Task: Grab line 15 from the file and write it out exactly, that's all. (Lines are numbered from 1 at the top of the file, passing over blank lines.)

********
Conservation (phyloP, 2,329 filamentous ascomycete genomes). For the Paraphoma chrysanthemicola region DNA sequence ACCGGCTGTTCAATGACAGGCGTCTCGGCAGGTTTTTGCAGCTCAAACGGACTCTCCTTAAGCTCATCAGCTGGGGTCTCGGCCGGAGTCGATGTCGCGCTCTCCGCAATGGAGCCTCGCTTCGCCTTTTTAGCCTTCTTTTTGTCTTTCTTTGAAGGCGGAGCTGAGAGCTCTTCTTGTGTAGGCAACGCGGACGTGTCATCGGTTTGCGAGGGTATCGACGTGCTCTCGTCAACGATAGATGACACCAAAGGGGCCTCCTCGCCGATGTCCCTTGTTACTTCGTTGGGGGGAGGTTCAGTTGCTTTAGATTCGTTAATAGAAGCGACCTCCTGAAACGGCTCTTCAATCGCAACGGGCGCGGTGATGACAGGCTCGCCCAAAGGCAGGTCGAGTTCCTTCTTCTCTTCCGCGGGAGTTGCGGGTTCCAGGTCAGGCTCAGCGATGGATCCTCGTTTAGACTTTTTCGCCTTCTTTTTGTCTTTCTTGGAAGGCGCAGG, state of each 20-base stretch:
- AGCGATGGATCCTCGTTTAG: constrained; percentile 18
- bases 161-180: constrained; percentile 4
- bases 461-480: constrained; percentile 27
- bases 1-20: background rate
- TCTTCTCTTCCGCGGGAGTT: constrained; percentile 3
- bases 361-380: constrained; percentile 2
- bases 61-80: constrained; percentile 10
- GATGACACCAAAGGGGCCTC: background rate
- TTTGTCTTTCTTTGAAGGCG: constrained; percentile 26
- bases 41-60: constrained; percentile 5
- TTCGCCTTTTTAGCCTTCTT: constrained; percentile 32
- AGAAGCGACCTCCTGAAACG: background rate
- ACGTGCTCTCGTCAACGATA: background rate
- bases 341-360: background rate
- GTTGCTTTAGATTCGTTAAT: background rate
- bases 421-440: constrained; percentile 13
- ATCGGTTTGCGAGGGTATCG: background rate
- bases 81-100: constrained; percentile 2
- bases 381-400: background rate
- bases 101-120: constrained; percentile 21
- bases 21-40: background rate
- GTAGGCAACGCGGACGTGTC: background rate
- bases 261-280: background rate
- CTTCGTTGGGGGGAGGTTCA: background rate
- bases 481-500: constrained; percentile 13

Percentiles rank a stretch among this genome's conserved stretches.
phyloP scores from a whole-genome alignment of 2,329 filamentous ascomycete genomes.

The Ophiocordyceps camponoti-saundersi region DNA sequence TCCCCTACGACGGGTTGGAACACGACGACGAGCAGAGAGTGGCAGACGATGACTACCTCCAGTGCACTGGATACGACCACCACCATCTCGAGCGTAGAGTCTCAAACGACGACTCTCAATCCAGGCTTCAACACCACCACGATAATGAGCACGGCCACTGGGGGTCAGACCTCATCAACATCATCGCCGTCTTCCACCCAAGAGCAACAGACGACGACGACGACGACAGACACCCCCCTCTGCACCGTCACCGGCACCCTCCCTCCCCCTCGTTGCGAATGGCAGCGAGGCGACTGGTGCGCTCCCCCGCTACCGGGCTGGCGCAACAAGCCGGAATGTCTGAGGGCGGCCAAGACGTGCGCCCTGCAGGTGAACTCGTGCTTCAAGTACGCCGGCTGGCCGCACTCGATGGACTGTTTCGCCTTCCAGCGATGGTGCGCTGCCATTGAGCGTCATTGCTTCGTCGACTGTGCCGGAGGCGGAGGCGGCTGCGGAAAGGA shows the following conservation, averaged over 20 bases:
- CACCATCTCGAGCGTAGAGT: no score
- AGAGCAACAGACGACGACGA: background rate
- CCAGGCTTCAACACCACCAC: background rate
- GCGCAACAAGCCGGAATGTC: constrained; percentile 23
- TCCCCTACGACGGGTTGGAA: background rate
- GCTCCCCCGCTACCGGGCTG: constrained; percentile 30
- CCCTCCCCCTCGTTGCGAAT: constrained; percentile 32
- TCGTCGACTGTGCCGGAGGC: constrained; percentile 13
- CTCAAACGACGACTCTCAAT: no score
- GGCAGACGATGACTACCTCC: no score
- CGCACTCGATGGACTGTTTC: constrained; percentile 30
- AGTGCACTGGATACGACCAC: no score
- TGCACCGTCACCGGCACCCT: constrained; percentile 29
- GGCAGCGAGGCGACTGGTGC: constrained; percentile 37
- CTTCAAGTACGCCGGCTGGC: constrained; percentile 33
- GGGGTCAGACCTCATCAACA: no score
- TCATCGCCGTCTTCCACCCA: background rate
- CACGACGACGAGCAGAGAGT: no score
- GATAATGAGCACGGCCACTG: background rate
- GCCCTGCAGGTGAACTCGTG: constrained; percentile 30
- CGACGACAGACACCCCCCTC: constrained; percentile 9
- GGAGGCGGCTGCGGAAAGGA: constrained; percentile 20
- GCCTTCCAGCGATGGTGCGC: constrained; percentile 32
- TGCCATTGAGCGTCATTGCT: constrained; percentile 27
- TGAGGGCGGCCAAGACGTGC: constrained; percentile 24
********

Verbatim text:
- bases 341-360: background rate